Susan Collins Leads Second Fundraiser for Christina Nolan’s Senate Bid – | Region & Cash

Christina Nolan, left, in Montpelier on May 18 and Susan Collins in Washington, DC in February 2020. Photos by Natalie Williams/VTDigger and Keith Mellnick via Wikimedia Commons

Updated at 7:22 p.m

US Senator from Maine Susan Collins will again campaign for former US Attorney Christina Nolan’s campaign to represent Vermont in the US Senate, with the two Republicans at another campaign fundraiser in Washington, DC on Tuesday in favor of Nolan, to appear side by side.

The fundraiser is being hosted by the Value In Electing Women Political Action Committee, or VIEW PAC, according to a copy of the invite VTDigger received from Nolan’s campaign. Suggested donations for the event range from $500 to $2,500.

According to OpenSecrets, the Alexandria, Virginia-based VIEW PAC is a Hybrid PAC/Super PAC, or so-called Carey Committee. Founded in 1997, the PAC promotes Republican women running for Congress. It raised nearly $1.8 million in the 2022 mid-term cycle and spent nearly $1.7 million.

VIEW PAC executive director Julie Conway told VTDigger that the PAC is “the unofficial political arm of all Republican women in the Senate.” It doesn’t endorse every woman running for Congress with an R next to her name, but it does take a broad approach to the candidates it endorses.

“We don’t have a litmus test. We think you should look and sound like the county or state you’re traveling in,” Conway said. “You know, Susan Collins wouldn’t get elected in Texas, so Susan Collins is a very good fit for Maine the way we think Christina Nolan is for Vermont.”

Collins is making his second appearance at a Nolan fundraiser on Tuesday. At another event in May, chaired by Senate Minority Leader Mitch McConnell of Kentucky, Collins was a special guest, along with U.S. scythe Lisa Murkowski of Alaska, Joni Ernst of Iowa, and Marsha Blackburn of Tennessee (incumbents who also supported by VIEW PAC).

Even with longtime Congressman Peter Welch of Vermont and President Joe Biden’s sizable lead in Vermont in 2020 as the top Democratic competitor for the open Senate seat, Conway sees a real opportunity to tip the open Senate seat from blue to red. Pointing to Vermont’s second-biggest support for Gov. Phil Scott, a moderate Republican, she said that “politically, Christina is much closer to the governor than Trump.”

Scott’s favor “clearly demonstrates Vermont’s ability to elect a Republican statewide, and certainly one that’s in the shape of the current governor, and[Nolan]is,” Conway said. “And I think because the governor continues to be so popular, he’s obviously running the rails for Christina’s campaign.”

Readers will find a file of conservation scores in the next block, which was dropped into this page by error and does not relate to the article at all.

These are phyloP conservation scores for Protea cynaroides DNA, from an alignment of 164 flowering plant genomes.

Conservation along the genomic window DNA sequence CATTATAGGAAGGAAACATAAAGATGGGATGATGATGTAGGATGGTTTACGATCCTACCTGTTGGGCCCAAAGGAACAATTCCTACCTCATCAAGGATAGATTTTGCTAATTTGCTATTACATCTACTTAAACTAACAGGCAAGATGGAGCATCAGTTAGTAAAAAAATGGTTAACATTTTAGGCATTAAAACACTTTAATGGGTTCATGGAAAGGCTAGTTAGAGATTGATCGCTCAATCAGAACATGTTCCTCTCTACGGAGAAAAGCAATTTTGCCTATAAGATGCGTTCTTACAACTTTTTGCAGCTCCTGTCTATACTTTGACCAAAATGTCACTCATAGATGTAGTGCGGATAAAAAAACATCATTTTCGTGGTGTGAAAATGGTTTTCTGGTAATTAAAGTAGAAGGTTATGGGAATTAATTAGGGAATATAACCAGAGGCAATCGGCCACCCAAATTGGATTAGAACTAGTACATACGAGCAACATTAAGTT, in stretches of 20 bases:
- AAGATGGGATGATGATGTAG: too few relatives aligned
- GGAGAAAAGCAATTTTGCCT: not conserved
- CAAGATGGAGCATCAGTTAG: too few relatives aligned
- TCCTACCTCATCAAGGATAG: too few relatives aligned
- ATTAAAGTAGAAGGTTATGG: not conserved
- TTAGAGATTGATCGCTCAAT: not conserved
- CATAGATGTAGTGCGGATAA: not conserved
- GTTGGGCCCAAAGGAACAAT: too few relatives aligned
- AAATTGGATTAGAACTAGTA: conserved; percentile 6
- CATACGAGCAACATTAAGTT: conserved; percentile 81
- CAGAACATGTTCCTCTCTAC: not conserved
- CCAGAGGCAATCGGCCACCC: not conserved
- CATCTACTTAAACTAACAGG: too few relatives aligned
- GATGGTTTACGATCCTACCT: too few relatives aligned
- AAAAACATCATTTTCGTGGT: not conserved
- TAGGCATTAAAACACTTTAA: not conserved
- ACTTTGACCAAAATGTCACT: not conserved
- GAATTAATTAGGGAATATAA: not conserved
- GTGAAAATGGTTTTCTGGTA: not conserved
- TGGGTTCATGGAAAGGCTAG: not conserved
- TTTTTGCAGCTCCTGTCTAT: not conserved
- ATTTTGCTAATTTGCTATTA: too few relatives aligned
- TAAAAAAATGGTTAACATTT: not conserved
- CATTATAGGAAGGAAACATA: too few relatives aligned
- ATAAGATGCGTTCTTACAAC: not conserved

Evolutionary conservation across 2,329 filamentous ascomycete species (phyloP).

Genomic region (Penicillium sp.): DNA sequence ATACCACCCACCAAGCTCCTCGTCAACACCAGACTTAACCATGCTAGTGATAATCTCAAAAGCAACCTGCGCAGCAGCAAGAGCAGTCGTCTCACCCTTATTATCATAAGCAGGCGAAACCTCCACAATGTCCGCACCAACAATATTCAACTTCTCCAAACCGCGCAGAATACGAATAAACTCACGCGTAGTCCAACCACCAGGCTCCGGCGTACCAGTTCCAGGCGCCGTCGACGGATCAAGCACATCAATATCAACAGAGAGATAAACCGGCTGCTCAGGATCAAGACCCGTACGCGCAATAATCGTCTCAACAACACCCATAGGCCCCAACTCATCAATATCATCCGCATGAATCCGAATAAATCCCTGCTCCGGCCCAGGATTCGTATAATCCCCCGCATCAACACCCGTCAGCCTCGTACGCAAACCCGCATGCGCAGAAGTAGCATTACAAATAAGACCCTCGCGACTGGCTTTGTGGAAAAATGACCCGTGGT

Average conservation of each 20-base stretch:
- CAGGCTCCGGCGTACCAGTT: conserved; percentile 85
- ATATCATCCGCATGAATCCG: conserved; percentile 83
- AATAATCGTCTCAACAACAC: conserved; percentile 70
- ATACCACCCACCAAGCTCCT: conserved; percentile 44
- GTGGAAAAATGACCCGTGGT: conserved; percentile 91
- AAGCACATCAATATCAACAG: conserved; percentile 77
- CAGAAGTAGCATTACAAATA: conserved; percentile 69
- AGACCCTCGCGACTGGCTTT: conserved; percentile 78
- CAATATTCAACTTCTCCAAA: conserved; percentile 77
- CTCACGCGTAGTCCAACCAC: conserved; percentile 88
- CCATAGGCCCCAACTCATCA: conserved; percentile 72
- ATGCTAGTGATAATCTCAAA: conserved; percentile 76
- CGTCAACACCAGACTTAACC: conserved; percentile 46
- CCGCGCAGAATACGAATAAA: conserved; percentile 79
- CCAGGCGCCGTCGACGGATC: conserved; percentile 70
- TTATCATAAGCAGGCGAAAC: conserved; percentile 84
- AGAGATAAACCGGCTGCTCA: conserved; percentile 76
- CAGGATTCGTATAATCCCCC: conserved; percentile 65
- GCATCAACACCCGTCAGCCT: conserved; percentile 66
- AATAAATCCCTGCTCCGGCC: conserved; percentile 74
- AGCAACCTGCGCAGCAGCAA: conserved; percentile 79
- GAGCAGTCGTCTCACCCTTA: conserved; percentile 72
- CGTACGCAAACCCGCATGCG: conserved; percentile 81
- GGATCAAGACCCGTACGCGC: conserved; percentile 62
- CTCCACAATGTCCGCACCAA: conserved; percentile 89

Collins is considered a moderate Republican in the House of Lords, and Nolan calls her a political role model. Like Nolan, Collins carved a niche for herself as a Republican who publicly demanded that the Roe v. Wade on protecting access to abortion at the federal level remains in place.

But in June, the US Supreme Court voted 5-4 to overthrow Roe. Two of the five Conservative justices who voted to lift the federal abortion protections — Justices Neil Gorsuch and Brett Kavanaugh — had assured Collins that they believed Roe was “set as a precedent” before voting to bench her confirm.

“The Supreme Court has abandoned a 50-year precedent as the country desperately seeks stability,” Collins said in June. “This ill-considered action will further divide the country at a moment when, more than ever in this day and age, we need the court to show both consistency and restraint.”

Following the June High Court ruling, Nolan said in a statement that she would “take action to protect the right to abortion contained in Roe v. Wade was found,” should she win in November.

“In the wake of this decision, I fear that women’s health will take a backseat to extreme reactions and partisan anger,” Nolan said in June. “As a leader, I will put women’s health first and work to find a federal legal solution.”

Vermont Democratic Party executive director Jim Dandeneau said in a statement Monday that Nolan “has already told us once before that she is opposed to abortion when she opposed (Proposition) 5,” which included reproductive rights in the constitution of Vermont would anchor.

“Now she’s telling us again by aligning herself with the person responsible for filling the court with extremist Republicans on the Supreme Court who just eroded abortion rights,” Dandeneau continued. “Vermonters overwhelmingly reject the anti-choice agenda of Susan Collins and Mitch McConnell, and I expect they will also reject Christina Nolan in November.”

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